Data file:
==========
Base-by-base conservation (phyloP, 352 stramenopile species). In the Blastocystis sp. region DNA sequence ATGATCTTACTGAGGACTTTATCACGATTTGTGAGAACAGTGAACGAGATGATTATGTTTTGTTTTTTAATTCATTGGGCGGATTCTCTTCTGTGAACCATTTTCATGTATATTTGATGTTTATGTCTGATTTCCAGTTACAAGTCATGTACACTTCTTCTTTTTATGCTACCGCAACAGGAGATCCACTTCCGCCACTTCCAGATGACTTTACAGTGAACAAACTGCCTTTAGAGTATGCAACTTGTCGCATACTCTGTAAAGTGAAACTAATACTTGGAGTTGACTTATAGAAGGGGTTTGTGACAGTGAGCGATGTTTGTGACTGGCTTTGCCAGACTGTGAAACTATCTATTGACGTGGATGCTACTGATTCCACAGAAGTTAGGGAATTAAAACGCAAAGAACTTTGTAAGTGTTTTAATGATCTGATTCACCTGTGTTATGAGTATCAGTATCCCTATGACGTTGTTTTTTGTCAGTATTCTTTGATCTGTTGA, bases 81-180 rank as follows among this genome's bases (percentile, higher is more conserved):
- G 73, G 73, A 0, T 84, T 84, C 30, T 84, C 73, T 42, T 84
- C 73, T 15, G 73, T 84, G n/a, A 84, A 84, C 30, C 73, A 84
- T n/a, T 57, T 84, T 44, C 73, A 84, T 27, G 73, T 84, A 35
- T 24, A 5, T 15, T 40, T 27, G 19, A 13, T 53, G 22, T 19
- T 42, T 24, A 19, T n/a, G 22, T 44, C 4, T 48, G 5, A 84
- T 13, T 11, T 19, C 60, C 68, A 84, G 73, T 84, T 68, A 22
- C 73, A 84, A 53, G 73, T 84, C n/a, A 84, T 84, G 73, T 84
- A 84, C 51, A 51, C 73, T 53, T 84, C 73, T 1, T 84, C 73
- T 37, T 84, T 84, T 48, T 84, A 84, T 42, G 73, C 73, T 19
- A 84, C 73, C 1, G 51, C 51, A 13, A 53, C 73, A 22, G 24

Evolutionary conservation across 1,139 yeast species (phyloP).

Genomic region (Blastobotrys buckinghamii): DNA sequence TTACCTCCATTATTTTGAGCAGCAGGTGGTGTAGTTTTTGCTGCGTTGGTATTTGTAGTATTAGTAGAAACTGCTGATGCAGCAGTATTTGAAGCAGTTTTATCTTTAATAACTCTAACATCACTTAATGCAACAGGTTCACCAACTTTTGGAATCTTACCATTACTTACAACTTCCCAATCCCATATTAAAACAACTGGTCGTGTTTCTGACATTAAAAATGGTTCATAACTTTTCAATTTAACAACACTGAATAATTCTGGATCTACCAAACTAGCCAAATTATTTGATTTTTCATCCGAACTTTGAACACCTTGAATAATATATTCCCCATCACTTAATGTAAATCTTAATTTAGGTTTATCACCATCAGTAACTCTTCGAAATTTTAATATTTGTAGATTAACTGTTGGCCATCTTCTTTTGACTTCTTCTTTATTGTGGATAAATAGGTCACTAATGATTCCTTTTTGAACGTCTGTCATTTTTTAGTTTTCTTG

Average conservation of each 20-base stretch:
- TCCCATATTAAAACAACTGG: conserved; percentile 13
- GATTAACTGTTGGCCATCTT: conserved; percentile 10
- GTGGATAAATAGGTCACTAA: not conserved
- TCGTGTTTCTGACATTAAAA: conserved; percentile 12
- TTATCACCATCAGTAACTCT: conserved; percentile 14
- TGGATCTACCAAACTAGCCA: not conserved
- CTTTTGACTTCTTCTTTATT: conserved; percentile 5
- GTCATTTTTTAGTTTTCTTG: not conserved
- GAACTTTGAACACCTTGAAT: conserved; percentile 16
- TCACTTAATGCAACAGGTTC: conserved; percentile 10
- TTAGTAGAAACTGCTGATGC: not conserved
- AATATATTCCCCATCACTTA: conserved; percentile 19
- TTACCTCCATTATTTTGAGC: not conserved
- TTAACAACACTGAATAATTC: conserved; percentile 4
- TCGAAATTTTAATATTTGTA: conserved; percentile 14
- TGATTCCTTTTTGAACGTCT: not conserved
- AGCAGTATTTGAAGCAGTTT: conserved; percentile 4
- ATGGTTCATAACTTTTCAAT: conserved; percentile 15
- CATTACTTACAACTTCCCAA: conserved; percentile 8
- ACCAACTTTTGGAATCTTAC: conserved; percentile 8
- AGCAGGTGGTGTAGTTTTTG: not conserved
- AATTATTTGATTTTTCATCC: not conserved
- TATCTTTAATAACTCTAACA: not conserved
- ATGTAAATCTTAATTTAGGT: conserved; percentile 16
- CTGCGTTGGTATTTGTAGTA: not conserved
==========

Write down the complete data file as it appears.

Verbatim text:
Base-by-base conservation (phyloP, 352 stramenopile species). In the Blastocystis sp. region DNA sequence ATGATCTTACTGAGGACTTTATCACGATTTGTGAGAACAGTGAACGAGATGATTATGTTTTGTTTTTTAATTCATTGGGCGGATTCTCTTCTGTGAACCATTTTCATGTATATTTGATGTTTATGTCTGATTTCCAGTTACAAGTCATGTACACTTCTTCTTTTTATGCTACCGCAACAGGAGATCCACTTCCGCCACTTCCAGATGACTTTACAGTGAACAAACTGCCTTTAGAGTATGCAACTTGTCGCATACTCTGTAAAGTGAAACTAATACTTGGAGTTGACTTATAGAAGGGGTTTGTGACAGTGAGCGATGTTTGTGACTGGCTTTGCCAGACTGTGAAACTATCTATTGACGTGGATGCTACTGATTCCACAGAAGTTAGGGAATTAAAACGCAAAGAACTTTGTAAGTGTTTTAATGATCTGATTCACCTGTGTTATGAGTATCAGTATCCCTATGACGTTGTTTTTTGTCAGTATTCTTTGATCTGTTGA, bases 81-180 rank as follows among this genome's bases (percentile, higher is more conserved):
- G 73, G 73, A 0, T 84, T 84, C 30, T 84, C 73, T 42, T 84
- C 73, T 15, G 73, T 84, G n/a, A 84, A 84, C 30, C 73, A 84
- T n/a, T 57, T 84, T 44, C 73, A 84, T 27, G 73, T 84, A 35
- T 24, A 5, T 15, T 40, T 27, G 19, A 13, T 53, G 22, T 19
- T 42, T 24, A 19, T n/a, G 22, T 44, C 4, T 48, G 5, A 84
- T 13, T 11, T 19, C 60, C 68, A 84, G 73, T 84, T 68, A 22
- C 73, A 84, A 53, G 73, T 84, C n/a, A 84, T 84, G 73, T 84
- A 84, C 51, A 51, C 73, T 53, T 84, C 73, T 1, T 84, C 73
- T 37, T 84, T 84, T 48, T 84, A 84, T 42, G 73, C 73, T 19
- A 84, C 73, C 1, G 51, C 51, A 13, A 53, C 73, A 22, G 24

Evolutionary conservation across 1,139 yeast species (phyloP).

Genomic region (Blastobotrys buckinghamii): DNA sequence TTACCTCCATTATTTTGAGCAGCAGGTGGTGTAGTTTTTGCTGCGTTGGTATTTGTAGTATTAGTAGAAACTGCTGATGCAGCAGTATTTGAAGCAGTTTTATCTTTAATAACTCTAACATCACTTAATGCAACAGGTTCACCAACTTTTGGAATCTTACCATTACTTACAACTTCCCAATCCCATATTAAAACAACTGGTCGTGTTTCTGACATTAAAAATGGTTCATAACTTTTCAATTTAACAACACTGAATAATTCTGGATCTACCAAACTAGCCAAATTATTTGATTTTTCATCCGAACTTTGAACACCTTGAATAATATATTCCCCATCACTTAATGTAAATCTTAATTTAGGTTTATCACCATCAGTAACTCTTCGAAATTTTAATATTTGTAGATTAACTGTTGGCCATCTTCTTTTGACTTCTTCTTTATTGTGGATAAATAGGTCACTAATGATTCCTTTTTGAACGTCTGTCATTTTTTAGTTTTCTTG

Average conservation of each 20-base stretch:
- TCCCATATTAAAACAACTGG: conserved; percentile 13
- GATTAACTGTTGGCCATCTT: conserved; percentile 10
- GTGGATAAATAGGTCACTAA: not conserved
- TCGTGTTTCTGACATTAAAA: conserved; percentile 12
- TTATCACCATCAGTAACTCT: conserved; percentile 14
- TGGATCTACCAAACTAGCCA: not conserved
- CTTTTGACTTCTTCTTTATT: conserved; percentile 5
- GTCATTTTTTAGTTTTCTTG: not conserved
- GAACTTTGAACACCTTGAAT: conserved; percentile 16
- TCACTTAATGCAACAGGTTC: conserved; percentile 10
- TTAGTAGAAACTGCTGATGC: not conserved
- AATATATTCCCCATCACTTA: conserved; percentile 19
- TTACCTCCATTATTTTGAGC: not conserved
- TTAACAACACTGAATAATTC: conserved; percentile 4
- TCGAAATTTTAATATTTGTA: conserved; percentile 14
- TGATTCCTTTTTGAACGTCT: not conserved
- AGCAGTATTTGAAGCAGTTT: conserved; percentile 4
- ATGGTTCATAACTTTTCAAT: conserved; percentile 15
- CATTACTTACAACTTCCCAA: conserved; percentile 8
- ACCAACTTTTGGAATCTTAC: conserved; percentile 8
- AGCAGGTGGTGTAGTTTTTG: not conserved
- AATTATTTGATTTTTCATCC: not conserved
- TATCTTTAATAACTCTAACA: not conserved
- ATGTAAATCTTAATTTAGGT: conserved; percentile 16
- CTGCGTTGGTATTTGTAGTA: not conserved